To make the operation of the gift dependent upon the donor s death would invalidate the donations. So also in the case of endowments for charitable or religious purposes. A disposition in favour of a charity, in order to be valid, should be accompanied by the complete divestment of all proprietary right. As regards testamentary dispositions, the power is limited to one-third of the property, provided that it is not in favour of one who is entitled to share in the inheritance.
For example, the proprietor may devise by will one-third of his property to a stranger; should the device, however, relate to more than one-third, or should it be in favour of a legal heir, it would be invalid. In the absence of certain determinate rules, it would be extremely difficult to distinguish between the inheriting and the non-inheriting relations.
For example, if a person on his death leaves behind him a son son s son, this latter will not succeed to his grandfather s estate while his father is alive. Again if a person dies leaving behind him a brother s son and a brother s grandson and his own daughter s son, the brother s son, being a male agnate and nearer to the deceased than the brother s grandson, takes the inheritance in preference to the others.
The law of inheritance is a science acknowledged even by Muslim doctors to be an exceedingly difficult object of study. Although it is not easy to follow it out in all its intricacies, a carefully drawn table on the Sunni law of inheritance is given hereinafter: As mere residuary, when no successor but himself, he takes the whole: Paternal grandmother is excluded by both father and mother; maternal grandmother by mother only.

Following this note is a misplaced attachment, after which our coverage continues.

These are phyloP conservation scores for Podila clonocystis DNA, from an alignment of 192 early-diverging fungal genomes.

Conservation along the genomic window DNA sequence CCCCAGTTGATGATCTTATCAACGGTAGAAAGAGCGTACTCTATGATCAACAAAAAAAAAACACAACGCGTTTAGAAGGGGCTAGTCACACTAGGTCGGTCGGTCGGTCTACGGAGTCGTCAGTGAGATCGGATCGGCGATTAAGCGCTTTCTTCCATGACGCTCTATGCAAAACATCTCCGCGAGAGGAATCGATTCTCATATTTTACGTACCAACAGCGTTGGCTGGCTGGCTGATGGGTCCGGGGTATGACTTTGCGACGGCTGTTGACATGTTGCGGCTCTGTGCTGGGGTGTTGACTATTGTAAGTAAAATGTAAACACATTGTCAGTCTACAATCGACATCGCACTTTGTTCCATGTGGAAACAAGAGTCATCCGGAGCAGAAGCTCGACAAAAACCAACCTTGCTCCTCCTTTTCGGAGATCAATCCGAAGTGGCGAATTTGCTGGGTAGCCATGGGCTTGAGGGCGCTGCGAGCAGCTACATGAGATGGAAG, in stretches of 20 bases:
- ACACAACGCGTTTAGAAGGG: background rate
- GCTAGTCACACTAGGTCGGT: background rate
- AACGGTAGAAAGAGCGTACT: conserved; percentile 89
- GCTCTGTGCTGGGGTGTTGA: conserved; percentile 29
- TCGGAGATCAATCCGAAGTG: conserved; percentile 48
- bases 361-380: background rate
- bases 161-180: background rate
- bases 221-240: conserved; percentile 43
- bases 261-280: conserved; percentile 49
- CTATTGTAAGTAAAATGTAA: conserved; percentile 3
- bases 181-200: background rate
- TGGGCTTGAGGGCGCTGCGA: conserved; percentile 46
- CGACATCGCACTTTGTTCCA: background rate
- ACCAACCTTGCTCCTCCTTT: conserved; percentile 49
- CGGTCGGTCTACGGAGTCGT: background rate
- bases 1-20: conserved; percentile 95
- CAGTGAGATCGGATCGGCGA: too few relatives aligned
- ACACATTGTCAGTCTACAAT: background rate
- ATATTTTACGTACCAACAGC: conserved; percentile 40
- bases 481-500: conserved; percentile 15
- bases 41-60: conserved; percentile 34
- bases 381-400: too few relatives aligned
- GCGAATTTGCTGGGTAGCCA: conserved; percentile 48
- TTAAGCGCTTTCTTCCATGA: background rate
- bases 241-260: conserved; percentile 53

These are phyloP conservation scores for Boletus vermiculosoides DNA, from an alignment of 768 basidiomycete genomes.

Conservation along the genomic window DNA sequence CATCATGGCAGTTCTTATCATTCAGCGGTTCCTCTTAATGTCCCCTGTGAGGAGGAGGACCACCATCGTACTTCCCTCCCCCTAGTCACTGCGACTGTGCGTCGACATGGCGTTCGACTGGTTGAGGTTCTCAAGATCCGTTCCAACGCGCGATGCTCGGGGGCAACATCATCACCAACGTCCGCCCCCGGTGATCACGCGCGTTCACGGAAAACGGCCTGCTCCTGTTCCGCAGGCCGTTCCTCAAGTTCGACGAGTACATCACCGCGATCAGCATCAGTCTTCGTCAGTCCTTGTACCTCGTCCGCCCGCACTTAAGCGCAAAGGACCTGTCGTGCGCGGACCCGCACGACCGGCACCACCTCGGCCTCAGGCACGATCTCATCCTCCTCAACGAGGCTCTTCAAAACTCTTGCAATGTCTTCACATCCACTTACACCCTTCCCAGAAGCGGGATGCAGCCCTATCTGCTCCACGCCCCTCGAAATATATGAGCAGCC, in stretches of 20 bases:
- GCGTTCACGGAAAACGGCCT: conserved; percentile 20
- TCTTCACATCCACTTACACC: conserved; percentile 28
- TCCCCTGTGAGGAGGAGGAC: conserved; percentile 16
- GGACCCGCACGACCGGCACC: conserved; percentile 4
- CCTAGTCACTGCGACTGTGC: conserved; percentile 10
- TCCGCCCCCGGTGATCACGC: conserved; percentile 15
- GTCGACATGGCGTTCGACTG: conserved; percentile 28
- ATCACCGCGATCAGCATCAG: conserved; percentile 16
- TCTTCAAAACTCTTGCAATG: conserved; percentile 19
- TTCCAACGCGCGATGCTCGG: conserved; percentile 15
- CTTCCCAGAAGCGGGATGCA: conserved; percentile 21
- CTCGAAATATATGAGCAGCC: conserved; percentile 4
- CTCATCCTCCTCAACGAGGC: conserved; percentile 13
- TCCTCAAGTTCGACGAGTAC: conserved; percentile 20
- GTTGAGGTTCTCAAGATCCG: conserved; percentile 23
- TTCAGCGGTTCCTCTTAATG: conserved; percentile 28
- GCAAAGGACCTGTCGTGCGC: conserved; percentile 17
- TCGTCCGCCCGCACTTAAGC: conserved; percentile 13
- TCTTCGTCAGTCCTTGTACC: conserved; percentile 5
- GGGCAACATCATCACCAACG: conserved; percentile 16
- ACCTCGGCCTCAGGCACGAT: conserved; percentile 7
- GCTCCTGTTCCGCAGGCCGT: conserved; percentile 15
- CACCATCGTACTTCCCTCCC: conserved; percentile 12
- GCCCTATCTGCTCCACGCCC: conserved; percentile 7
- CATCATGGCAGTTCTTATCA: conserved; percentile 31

Full Sisters These take as daughters when no children, son s children how low so ever, father, true grandfather or full brother; with full brother, they take half share of male; when daughters or son s daughters, how low so ever, but neither sons, nor brothers, the full sisters take as residuaries what remains after daughter or son s daughter has had her share.
Several widows share equally. Corollary All brothers and sisters are excluded by son, son s son, how low so ever, father or true grandfather. Half brothers and sisters on father s side are excluded by these and also by full brother.
Half brothers and sisters on mother s side are excluded by any child or son s child, by father and true grandfather. Son s son. Son s son s son. Son of No. Father s father.
Father of No. Half-brother by father. Full paternal uncle by father. Half maternal uncle by father. Father s full paternal uncle by father s side. Father s half paternal uncle by father s side. Grandfather s full paternal uncle by father s side. Grandfather s half paternal uncle by father s side. The whole blood is preferred to and excludes the half-blood at each stage. II Residuaries in another s right, being certain females, who are made residuaries by males parallel to them; but who, in the absence of such males, are only entitled to legal shares.
Islamic law and English texts
The following four persons are made residuaries: III Residuaries in their own right, being males into whose line of relationship to the deceased no female enters: These are: If there be residuaries and no sharers, the residuaries take all the property. If there be sharers and no residuaries, the sharers take all the property by the doctrine of the return. Seven persons are entitled to the return. A posthumous child inherits. There is no presumption as to commorients, who are supposed to die at the same time unless there be proof otherwise.
If there be neither sharers nor residuaries, the property will go to the following class distant kindred: Children of daughters and son s daughters: Daughter s son. Daughter s daughter. Daughters of No. Son s Daughter s son.
Son s Daughter s daughter. CLASS 2. False grandfathers and false grandmothers. Maternal grandfather. Maternal grandfather s mother. Mother of No. Rules a and b , applicable to Class 1, apply also to Class 2.